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The Americans Should Have Their Own Chilcot

The United States needs to undertake the same type of investigation that condemned former Prime Minister Tony Blair's decision-making during the lead up to the Iraq War.

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Inter Press Service

Ever since the Chilcot Inquiry vilified former Prime Minister Tony Blair on July 6 for taking the United Kingdom to war in Iraq, the world is waiting for the other shoe to drop. If Blair deliberately exaggerated the threat posed by Saddam Hussein, the report assessed he had done it at the behest of his American ally George W. Bush. That gives sufficient ground for the Americans to have their own Chilcot. Blair had bought the distribution rights on this of the Atlantic for the biggest lot of hogwash Bush sold to the entire world.

Bush and Blair remind one of America’s most notorious criminal couple, Bonnie and Clyde. In the movie made on their life in 1967, Bonnie Parker tells Clyde Barrow after he rebuffs her romantic advances, “Your advertising is just dandy… folks would never guess you don’t have a thing to sell.” We don’t know if the former British premier ever had the pride of an embarrassed Bonnie to tell his friend Bush before, during or after the Iraq invasion that he didn’t have a thing to sell when he lied about Saddam’s weapons of mass destruction.

The world knows that George Bush lied. It knows he fabricated that story to invade Iraq for more reasons than overthrowing its ruler. And, it doesn’t seem to be an honest mistake or an error in judgment because Bush has never apologised, accepted responsibility or shown remorse for his decisions. Meanwhile, the global chain reaction he set off has already killed thousands of men, women and children, and continues to convulse the world.

UK foreign secretary Philip Hammond said after the Chilcot report was released that the US blunder in Iraq led to the rise of IS. He criticised the US decision to dismantle the Iraqi army, when 400,000 unemployed soldiers, many of them Saddam loyalists, were let loose to graze on the fields of anger and vengeance.

In fact, it’s not clear till today what has been accomplished by trashing a country to topple its dictator. It has been more than nine years since Saddam was hanged on an Eid day, but Iraq is bloodier, ever more violent and ever more confused. Pakistan is paranoid, Afghanistan is antsy, Syria is seething, Yemen is yelping, Turkey is terrorised, and European cities are reeling under terrorist attacks. Even a previously quiet country like Bangladesh has to look over its shoulder. IS has also turned its wrath on Indonesia, Malaysia and Saudi Arabia.

An American Chilcot inquiry should look into what goat George Bush had in this fight. Did he want to seek vengeance for the plot Saddam once had allegedly hatched to assassinate his father? Did he have a crusade mission to invade a vulnerable country and throw a monkey wrench into the Muslim world? Did he go after Iraq’s oil? What did he actually want?

That Bush didn’t go for the WMDs is clear already because he knew he couldn’t find what wasn’t there. He also didn’t go there to fight terrorism because Saddam hasn’t been linked to terror groups, which carried out the 9/11 attacks. He also didn’t go to liberate Iraq, which is squirming under the oppressive burden of foreign invasion.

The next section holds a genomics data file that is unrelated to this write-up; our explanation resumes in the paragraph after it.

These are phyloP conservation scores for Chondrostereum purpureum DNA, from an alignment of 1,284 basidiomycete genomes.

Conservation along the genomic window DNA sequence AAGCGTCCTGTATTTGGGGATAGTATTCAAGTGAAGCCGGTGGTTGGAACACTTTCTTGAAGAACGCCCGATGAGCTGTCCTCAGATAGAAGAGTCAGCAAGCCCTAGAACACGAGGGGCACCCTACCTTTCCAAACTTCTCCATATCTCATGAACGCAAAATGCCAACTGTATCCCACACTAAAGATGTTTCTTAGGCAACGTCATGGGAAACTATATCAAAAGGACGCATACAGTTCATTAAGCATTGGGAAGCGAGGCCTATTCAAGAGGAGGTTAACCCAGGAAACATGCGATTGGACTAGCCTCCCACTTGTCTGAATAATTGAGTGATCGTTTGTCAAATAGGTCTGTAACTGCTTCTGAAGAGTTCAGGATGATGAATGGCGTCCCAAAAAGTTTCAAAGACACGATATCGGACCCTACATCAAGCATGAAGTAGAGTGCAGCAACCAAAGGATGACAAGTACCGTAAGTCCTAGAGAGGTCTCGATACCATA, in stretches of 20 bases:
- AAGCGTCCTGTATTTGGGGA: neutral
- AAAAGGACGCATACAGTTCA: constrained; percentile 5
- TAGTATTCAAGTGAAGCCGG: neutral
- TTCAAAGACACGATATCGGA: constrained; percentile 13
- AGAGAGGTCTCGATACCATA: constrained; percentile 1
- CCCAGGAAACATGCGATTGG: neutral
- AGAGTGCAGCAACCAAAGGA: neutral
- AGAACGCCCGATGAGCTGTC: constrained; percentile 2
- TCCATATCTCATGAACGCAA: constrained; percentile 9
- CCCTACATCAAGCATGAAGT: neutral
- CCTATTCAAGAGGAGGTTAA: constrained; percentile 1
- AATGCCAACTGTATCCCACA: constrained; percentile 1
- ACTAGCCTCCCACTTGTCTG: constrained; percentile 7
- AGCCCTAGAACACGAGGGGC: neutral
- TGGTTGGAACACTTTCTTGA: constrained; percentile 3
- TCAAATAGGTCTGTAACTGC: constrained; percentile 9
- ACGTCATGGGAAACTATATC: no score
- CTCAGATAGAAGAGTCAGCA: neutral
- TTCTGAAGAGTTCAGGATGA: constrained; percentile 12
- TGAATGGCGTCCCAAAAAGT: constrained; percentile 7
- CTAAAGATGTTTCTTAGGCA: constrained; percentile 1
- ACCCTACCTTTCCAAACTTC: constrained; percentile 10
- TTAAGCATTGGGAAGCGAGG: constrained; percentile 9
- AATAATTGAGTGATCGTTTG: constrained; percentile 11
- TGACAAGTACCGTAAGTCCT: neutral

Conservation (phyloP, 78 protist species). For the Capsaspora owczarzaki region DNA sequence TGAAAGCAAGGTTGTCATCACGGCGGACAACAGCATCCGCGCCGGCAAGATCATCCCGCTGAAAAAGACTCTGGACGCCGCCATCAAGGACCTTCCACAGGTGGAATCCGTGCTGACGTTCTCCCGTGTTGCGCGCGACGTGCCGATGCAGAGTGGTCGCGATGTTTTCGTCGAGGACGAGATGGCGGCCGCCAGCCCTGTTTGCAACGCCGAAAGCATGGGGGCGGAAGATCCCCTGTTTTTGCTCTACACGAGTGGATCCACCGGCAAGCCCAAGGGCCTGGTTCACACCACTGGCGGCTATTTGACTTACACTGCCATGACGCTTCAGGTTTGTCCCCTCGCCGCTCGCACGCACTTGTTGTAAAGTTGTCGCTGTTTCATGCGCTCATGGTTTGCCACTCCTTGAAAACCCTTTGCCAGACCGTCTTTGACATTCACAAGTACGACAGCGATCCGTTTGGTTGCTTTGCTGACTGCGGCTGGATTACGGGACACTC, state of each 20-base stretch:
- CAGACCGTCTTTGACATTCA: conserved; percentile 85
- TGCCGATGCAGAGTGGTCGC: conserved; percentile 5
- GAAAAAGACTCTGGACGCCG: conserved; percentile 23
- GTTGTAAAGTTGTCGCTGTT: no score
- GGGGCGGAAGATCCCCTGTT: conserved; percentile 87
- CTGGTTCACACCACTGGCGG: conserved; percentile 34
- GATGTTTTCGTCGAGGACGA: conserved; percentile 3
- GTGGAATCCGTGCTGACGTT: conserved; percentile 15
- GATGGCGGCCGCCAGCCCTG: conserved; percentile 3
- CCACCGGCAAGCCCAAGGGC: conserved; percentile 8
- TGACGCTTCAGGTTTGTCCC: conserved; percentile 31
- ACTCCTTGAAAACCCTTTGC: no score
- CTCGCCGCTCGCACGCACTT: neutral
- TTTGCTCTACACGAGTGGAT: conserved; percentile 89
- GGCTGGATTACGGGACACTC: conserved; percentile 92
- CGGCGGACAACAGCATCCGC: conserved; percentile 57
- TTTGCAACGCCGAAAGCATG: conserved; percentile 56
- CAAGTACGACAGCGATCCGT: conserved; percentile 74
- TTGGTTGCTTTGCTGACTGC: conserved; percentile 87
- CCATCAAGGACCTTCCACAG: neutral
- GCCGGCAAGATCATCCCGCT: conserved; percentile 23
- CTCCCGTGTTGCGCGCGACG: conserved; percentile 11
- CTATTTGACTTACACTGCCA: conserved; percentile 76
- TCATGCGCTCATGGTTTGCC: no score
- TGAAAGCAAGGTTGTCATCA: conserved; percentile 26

The United States needs a Chilcot-like investigation to answer these questions. It may take seven years or so, but better late than never. The Americans don’t need to carry the burden of one man’s guilt on their conscience. They, like the British people, have the right to know why their former leader had lied to take their country to a wasteful war.

It will be nice if the American inquiry summons Tony Blair as a witness. The investigators should have him sit together with George Bush at the same table and observe how they defend each other. Then both men should be provided with calculators to work out this simple math. Problem: Saddam was executed for the murder of 148 Iraqi Shi’ites. Solution: How many times should a devious duo be hanged for their misguided or mischievous policies that have killed nearly a million in Iraq, thousands in Syria and many more in other countries as collateral damage?

If the United States sincerely wishes to help other countries in their fight against terrorism, it must go back to the original sin and exonerate itself. It must explain to a disgusted world how an architect of anarchy could trigger turmoil worldwide and then enjoy the perks of a retired president without having so much as a rap on the knuckles!

Injecting air bubbles into the bloodstream can lead to brain damage or even death. An American inquiry needs to investigate how George Bush’s “hot air” has created a similar medical condition across the world. Those left brain-damaged are ruthlessly killing, while others are helplessly dying in vain. Shame!

The writer is Editor of the weekly First News and an opinion writer for The Daily Star.
Email: badrul151@yahoo.com

This story was originally published by The Daily Star, Bangladesh

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